Use Case: UrbanLogiq – Making Urban Planning Faster, Cheaper and more Efficient



One of this year’s Vancouver Open Data Day sponsors was UrbanLogiq. This young startup team uses open data to unlock the value of city planning to make urban planning faster, cheaper and more efficient. The CEO and co-founder gave one of the opening presentations at this year’s event, sharing their journey from 2016 to present.

This story is a high level recap of UrbanLogiq’s trajectory, from hackathon participant to full-fledged company.

Every year the Vancouver Open Data Day event is streamed live on Periscope. In 2016 a team of four developers worked on their concept to use open data to map factors relating to property development and land-use planning for government throughout the day and presented at the end of the event. Soon after the event, a viewer from the U.S. who watched the live stream connected with one of the team members, the now CEO and co-founder of UrbanLogiq Mark Masongsong. The viewer believed the team’s idea was a great start, so the team began work to take their concept to the next level. Their experiences and growth over the next two years was staggering.

Starting in 2016, these developers were invited to present at the successful Startup in Residence Program (STIR) in San Francisco. The STIR program was created to build partnerships between government and tech entrepreneurs collaborating on critical challenges. The team was then invited to the White House to present. They were then invited to speak at the World Bank, Harvard and then were interviewed and later accepted into the prestigious 500 Startups an early-stage venture fund and seed accelerator where the company participated in a four-month master class in the many elements of building a viable, strong company. UrbanLogiq also received early stage venture funding from 500 Startups.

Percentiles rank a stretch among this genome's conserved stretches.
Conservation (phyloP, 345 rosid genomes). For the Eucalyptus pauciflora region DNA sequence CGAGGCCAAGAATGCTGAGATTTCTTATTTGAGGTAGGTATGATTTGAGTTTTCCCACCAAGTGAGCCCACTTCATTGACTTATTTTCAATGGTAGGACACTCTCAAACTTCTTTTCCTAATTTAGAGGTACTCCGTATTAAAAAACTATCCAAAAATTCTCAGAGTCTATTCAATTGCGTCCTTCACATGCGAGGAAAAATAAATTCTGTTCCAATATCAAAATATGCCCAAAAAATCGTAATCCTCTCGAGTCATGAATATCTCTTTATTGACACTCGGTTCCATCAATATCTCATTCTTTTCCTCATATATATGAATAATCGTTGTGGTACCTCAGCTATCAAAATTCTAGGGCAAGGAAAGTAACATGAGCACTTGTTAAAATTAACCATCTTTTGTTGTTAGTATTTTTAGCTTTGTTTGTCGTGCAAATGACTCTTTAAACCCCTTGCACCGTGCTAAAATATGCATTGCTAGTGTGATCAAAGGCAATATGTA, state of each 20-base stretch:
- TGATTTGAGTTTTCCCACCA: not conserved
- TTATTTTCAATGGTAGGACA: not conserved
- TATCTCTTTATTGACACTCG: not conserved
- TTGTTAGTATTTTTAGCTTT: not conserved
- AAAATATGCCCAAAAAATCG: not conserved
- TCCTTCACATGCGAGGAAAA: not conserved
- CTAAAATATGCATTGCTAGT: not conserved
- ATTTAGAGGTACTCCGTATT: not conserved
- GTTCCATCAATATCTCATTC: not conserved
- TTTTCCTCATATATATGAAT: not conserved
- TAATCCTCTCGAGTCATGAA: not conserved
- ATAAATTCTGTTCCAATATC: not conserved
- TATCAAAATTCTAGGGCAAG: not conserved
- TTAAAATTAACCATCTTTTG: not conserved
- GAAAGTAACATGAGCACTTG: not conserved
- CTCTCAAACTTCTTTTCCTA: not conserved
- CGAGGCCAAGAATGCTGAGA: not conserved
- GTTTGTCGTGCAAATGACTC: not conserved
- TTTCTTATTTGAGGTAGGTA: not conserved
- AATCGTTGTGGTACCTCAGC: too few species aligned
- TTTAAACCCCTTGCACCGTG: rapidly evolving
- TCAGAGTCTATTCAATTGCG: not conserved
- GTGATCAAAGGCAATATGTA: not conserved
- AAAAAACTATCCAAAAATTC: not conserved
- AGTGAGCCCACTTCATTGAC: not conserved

“The application developed by UrbanLogiq helped us immensely in our day to day work here at the City of Surrey. It will allow us to replace our very tedious and expensive data collection program by leveraging our existing infrastructure to provide real time traffic volumes without the need for any additional hardware in the field” – Taylor Spraggs, Traffic Engineer

UrbanLogiq recently completed a proof of concept for the Ministry of Transportation and Infrastructure, in partnership with the BC Innovation Council, and presented the results at the #BCTECH Summit. The proof of concept used existing ministry data to demonstrate how UrbanLogiq’s technology could assist in long-term planning, as well as showcasing the potential value of leveraging third-party data sets.
-Shannon Karner, Project Manager, Business Transformation Services

UrbanLogiq has been working with public and private sector clients all over the world and now has a team of ten employees, with an office in Vancouver. The company opened up its first American office in New York City earlier this year.

The B.C. government recently modeled the STIR program in 2017.

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